Let's talk about marijuana.
Specifically, let's talk about how and why I came to be one of the countless parents across America (and around the world) who have let their chronically ill children try it.
A groundbreaking new study published last week in the New England Journal of Medicine reported on the health benefits of cannabidiol for children with epilepsy. The randomized, double-blind controlled study found that among children with Dravet syndrome taking cannabidiol, the decrease in the frequency of convulsive seizures was 23 percentage points greater than the decrease in seizures among children taking a placebo.
Cannabidiol is one of hundreds of chemical components found in cannabis plants. Unlike THC, the most famous of marijuana's compounds, CBD is non-hallucinogenic and non-addictive; it doesn't make you high. CBD can be extracted from hemp and sold as an oil.
That's what the pioneering Stanley Brothers of Boulder, Colo., did several years ago when they conceived and manufactured "Charlotte's Web" — named after Charlotte Figi, a Colorado Springs girl with Dravet syndrome whose seizures dramatically decreased after using CBD.
Until now, evidence of marijuana's benefits for pediatric epilepsy patients has been largely anecdotal. The new CBD study, led by researchers at the NYU Langone's Comprehensive Epilepsy Center, is a hugely significant development because it uses the scientific gold standard of a randomized controlled trial.
Other limited clinical trials involving CBD have explored the drug's therapeutic benefits for pediatric patients, with conditions ranging from anxiety to movement disorders to inflammatory diseases, multiple sclerosis and cancer.
My own interest in pediatric use of medicinal marijuana is more than academic.
When my daughter, Veronica, fell ill in late spring of 2015 — unable to breathe normally, bedridden with chronic pain and fatigue — she saw dozens of specialists. Among those doctors was a leading neurologist at one of Denver's most well-regarded hospitals who treated intractable cases. The various drugs prescribed to my daughter weren't working and had awful side effects.
One of them, a potent anti-epileptic drug called Trileptal, was supposed to treat the severe motor tic that left her gasping for air nonstop for months. But Trileptal ended up causing extreme loss of appetite, more fatigue, and temporary dystonia, while doing nothing to alleviate the tics. The constant jerking of her body caused one of my daughter's hypermobile shoulders to dislocate multiple times a day — increasing her pain and anxiety.
To our surprise, the mainstream neurologist suggested Veronica try CBD. This doctor had other young patients who used CBD oil with positive results, but she could not directly prescribe it because of her hospital affiliation.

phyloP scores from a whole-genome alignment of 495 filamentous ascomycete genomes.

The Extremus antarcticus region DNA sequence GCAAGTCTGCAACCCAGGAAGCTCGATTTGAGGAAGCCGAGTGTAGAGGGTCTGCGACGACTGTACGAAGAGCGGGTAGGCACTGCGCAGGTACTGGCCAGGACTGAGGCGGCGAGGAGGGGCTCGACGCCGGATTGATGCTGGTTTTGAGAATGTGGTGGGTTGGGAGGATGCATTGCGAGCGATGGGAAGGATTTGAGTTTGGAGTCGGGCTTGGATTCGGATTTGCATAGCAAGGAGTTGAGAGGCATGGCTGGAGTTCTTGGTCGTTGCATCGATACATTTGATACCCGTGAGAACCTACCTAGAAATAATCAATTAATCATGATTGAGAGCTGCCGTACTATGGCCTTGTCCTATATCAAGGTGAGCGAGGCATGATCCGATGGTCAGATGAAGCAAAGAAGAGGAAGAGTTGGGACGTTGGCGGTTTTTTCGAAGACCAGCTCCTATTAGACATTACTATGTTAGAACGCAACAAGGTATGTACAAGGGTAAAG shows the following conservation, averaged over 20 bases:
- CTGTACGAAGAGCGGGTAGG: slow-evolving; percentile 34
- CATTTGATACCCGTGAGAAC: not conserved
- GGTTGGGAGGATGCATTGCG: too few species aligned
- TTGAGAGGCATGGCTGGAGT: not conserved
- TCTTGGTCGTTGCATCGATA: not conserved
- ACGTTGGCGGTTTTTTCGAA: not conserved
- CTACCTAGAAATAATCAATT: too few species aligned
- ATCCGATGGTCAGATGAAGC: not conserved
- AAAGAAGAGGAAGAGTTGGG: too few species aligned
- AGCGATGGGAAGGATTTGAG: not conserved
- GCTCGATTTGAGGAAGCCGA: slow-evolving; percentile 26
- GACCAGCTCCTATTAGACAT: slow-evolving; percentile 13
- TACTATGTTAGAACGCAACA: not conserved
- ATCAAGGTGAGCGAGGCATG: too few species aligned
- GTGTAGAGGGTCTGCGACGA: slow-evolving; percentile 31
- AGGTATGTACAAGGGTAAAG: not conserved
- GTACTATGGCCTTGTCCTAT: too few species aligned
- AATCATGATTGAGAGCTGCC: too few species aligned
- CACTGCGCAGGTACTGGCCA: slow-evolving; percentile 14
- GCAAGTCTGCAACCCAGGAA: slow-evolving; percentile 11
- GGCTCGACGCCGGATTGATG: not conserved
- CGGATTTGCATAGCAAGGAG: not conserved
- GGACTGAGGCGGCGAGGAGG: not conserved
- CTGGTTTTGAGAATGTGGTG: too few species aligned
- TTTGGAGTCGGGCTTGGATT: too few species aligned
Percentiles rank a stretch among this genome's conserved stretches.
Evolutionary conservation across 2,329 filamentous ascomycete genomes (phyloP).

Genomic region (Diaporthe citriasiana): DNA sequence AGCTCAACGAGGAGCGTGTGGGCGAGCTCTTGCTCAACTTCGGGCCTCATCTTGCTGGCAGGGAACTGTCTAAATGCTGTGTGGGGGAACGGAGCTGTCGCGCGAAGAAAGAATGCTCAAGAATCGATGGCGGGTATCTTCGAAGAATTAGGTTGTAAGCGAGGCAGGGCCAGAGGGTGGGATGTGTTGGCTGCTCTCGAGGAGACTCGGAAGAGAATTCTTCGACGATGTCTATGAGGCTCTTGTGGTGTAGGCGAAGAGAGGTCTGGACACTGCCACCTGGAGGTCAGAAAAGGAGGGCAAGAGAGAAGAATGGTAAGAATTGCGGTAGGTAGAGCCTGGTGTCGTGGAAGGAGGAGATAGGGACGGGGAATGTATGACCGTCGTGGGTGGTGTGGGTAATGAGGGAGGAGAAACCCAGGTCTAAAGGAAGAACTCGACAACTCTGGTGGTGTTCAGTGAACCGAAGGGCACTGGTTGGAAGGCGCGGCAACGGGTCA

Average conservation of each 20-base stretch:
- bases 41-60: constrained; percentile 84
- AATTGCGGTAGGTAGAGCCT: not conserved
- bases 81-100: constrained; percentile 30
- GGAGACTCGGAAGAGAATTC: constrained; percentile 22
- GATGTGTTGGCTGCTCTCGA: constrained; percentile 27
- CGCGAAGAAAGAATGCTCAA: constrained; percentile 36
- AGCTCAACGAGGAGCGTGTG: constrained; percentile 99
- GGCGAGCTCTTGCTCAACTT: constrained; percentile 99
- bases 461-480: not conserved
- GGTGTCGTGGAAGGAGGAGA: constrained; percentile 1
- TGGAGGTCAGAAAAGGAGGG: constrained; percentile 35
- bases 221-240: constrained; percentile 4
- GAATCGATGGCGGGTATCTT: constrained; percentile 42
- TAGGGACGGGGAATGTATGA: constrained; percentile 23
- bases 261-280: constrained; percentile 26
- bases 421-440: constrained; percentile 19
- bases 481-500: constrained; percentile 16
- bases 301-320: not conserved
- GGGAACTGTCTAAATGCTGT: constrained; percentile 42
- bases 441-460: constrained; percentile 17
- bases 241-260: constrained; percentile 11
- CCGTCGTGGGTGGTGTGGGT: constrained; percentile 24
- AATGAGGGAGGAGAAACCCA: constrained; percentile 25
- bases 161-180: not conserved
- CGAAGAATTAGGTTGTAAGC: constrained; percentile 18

So we did our own independent research, talked to a Colorado Springs family whose son had great success using CBD to treat his Crohn's disease symptoms, consulted with other medical professionals and friends … and entered a whole new world.
Two physicians signed off on our daughter's application for a medical marijuana card. She became one of more than 360 children under 18 to join Colorado's medical marijuana registry in 2015.
And we became pediatric pot parents.
For Veronica, CBD provided more relief than all the other mainstream pharmaceutical interventions she had endured — and without the scary side effects. But ultimately, it was a temporary remedy for her complicated basket of neurological and physiological conditions. We were glad for the chance to try CBD at the recommendation of medical professionals, and glad that so many other families are having success with it.
Our experience showed us the importance of increasing therapeutic choices in the marketplace for all families — and trusting doctors and patients to figure out what works best. It flies in the face of current science to classify CBD oil as a Schedule I drug (as the feds did at the end of 2016). Nor does it make sense to draw the line at CBD if some patients and doctors believe that the benefits of using THC therapeutically outweigh the potential harm.
As a lifelong social conservative, my views on marijuana policy may surprise some of you.
I used to be a table-pounding crusader for the government's war on drugs. When I worked in Seattle in the 1990s, I initially opposed efforts to legalize medical marijuana. I also opposed efforts to loosen restrictions on conducting studies on the potential therapeutic effects of using marijuana.
But the war on drugs has been a ghastly quagmire — an expensive and selective form of government paternalism that has done far more harm than good. What has this trillion-dollar war wrought?
Overcrowded jails teeming with nonviolent drug offenders. An expanded police state enriched by civil asset forfeiture. And marginalization of medical researchers pursuing legitimate research on marijuana's possible therapeutic benefits for patients with a wide variety of illnesses.
The Trump administration has sent mixed signals on a medical marijuana crackdown.
So let me be clear as a liberty-loving, conservative mom: Keep your hands off. Let the scientists lead. Limited government is the best medicine.
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